Table 3

Linear regression*† of the association between maternal diet score and (1) BW/GA z-score, (2) WFL z-score at 6 months, (3) WFL z-score at 12 months, (4) SS+TR skinfolds at 6 months, (5) SS+TR skinfolds at 12 months, (6) SS:TR skinfolds at 6 and (7) SS:TR at 12 months (unstandardised beta estimates and 95% CI)

Table 4

Logistic regression* of the association of maternal diet score with (1) SGA, (2) LGA, (3) low birth weight and (4) macrosomia (adjusted ORs and 95% CI)

Our supplemental analysis restricted to Black women and their infants showed similar results to the overall analysis (online supplementary tables 3 and 4), with no changes in statistical significance. Similarly, supplemental analysis excluding preterm infants resulted in no significant changes to our findings (online supplementary tables 5 and 6).

Additionally, we present results of a supplemental analysis (online supplementary table 7 and online supplementary table 8) using a stricter upper limit (>3500 kcal) for implausible reporting of caloric intake. Our supplemental unadjusted analyses using a stricter calorie limit resulted in a similar association between maternal diet score and an increase in BW/GA z score (β=0.1; 95% CI 0.003 to 0.2; p=0.01). We also observed an association between an increase in maternal diet score and a slightly lower odds of SGA (OR=0.97; 95% CI 0.93 to 0.99; p=0.04). However, consistent with our main findings, these associations did not remain statistically significant after adjustment for covariates.


Our study suggests that maternal diet quality during pregnancy, measured by the AHEI-2010, was not associated with infant weight or adiposity at birth, 6 or 12 months after adjustment for maternal race, maternal education, maternal age, maternal smoking, prepregnancy BMI, parity, maternal calorie intake, weeks of breastfeeding and infant age at measurement.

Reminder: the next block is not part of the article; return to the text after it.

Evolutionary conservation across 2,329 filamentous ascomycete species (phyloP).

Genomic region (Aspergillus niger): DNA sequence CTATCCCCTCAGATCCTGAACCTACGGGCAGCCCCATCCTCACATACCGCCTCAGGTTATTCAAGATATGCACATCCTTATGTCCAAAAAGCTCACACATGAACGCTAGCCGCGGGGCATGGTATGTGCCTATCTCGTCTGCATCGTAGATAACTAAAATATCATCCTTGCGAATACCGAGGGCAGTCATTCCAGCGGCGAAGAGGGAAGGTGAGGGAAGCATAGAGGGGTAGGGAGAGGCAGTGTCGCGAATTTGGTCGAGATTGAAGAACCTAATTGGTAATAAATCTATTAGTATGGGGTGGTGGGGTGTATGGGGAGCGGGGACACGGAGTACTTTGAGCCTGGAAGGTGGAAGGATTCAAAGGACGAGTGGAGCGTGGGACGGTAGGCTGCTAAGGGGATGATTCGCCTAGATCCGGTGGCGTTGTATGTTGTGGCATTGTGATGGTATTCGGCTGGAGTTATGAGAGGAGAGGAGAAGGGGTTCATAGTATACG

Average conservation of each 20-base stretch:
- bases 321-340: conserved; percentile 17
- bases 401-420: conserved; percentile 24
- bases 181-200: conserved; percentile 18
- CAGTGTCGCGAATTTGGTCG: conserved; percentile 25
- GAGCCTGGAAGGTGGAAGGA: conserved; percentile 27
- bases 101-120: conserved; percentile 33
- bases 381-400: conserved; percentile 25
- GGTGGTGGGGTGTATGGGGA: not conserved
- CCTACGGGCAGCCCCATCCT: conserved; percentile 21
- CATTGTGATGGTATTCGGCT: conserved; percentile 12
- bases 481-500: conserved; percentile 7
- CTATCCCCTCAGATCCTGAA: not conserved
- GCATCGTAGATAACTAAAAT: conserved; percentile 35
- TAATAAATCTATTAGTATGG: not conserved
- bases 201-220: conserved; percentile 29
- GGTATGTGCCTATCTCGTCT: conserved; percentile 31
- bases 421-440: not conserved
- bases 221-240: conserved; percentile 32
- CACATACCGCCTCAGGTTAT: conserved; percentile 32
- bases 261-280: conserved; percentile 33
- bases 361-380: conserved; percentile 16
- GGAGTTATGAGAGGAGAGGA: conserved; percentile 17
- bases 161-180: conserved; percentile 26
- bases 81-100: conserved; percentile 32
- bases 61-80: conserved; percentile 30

Our findings should be interpreted with caution, as our sample size and potential for measurement error in both the exposure and outcomes may have hindered our ability to see an association between maternal AHEI-2010 score and infant adiposity. We presented the results of imputed data to improve our statistical power; however, the prevalence of SGA, low birth weight and macrosomia were still fairly low in our study sample (<10%). Also, although we had trained data collectors measure infant weight, length and skinfold thicknesses directly, obtaining accurate measurements in infants can be challenging, especially in infants with smaller skinfolds. If data collectors systematically overestimated infants’ skinfold thicknesses and mothers with lower diet quality are more likely to have an infant with low skinfold thickness, then these results may be biassed toward the null. Additionally, although the use of the Block FFQ has been validated in multiple populations, measuring diet through questionnaires still presents a challenge. Participants may have had trouble accurately recalling their diets, or they may have been subject to social desirability bias. If women who consumed a low quality diet generally mis-reported a higher quality diet, then this may have also biassed our results towards the null.

Although our study showed no statistically significant findings after adjustment, several previous studies have shown a link between maternal diet during pregnancy and infant anthropometric outcomes at birth, including SGA and birth weight.19 42 43 In a recent publication, Emond and colleagues reported an association between a lower maternal AHEI-2010 score during pregnancy and an increased likelihood of having an SGA infant in a predominantly White, non-Hispanic population.31 The results of our analysis did not show such an association in a sample of predominantly Black women and infants. However, our ability to observe a statistically significant association after adjustment was likely hindered, in part, by our sample size and the small number of infants considered SGA. Given the previously established association between Black race and size at birth,44 we conducted a supplemental analysis, in which we restricted to Black women and their infants. We also found no statistically significant associations between maternal diet and infant weight and adiposity at birth, 6 and 12 months among Black women and their infants. This contradicted our hypothesis that the association between maternal diet and SGA would have become stronger when assessing only Black women and their infants.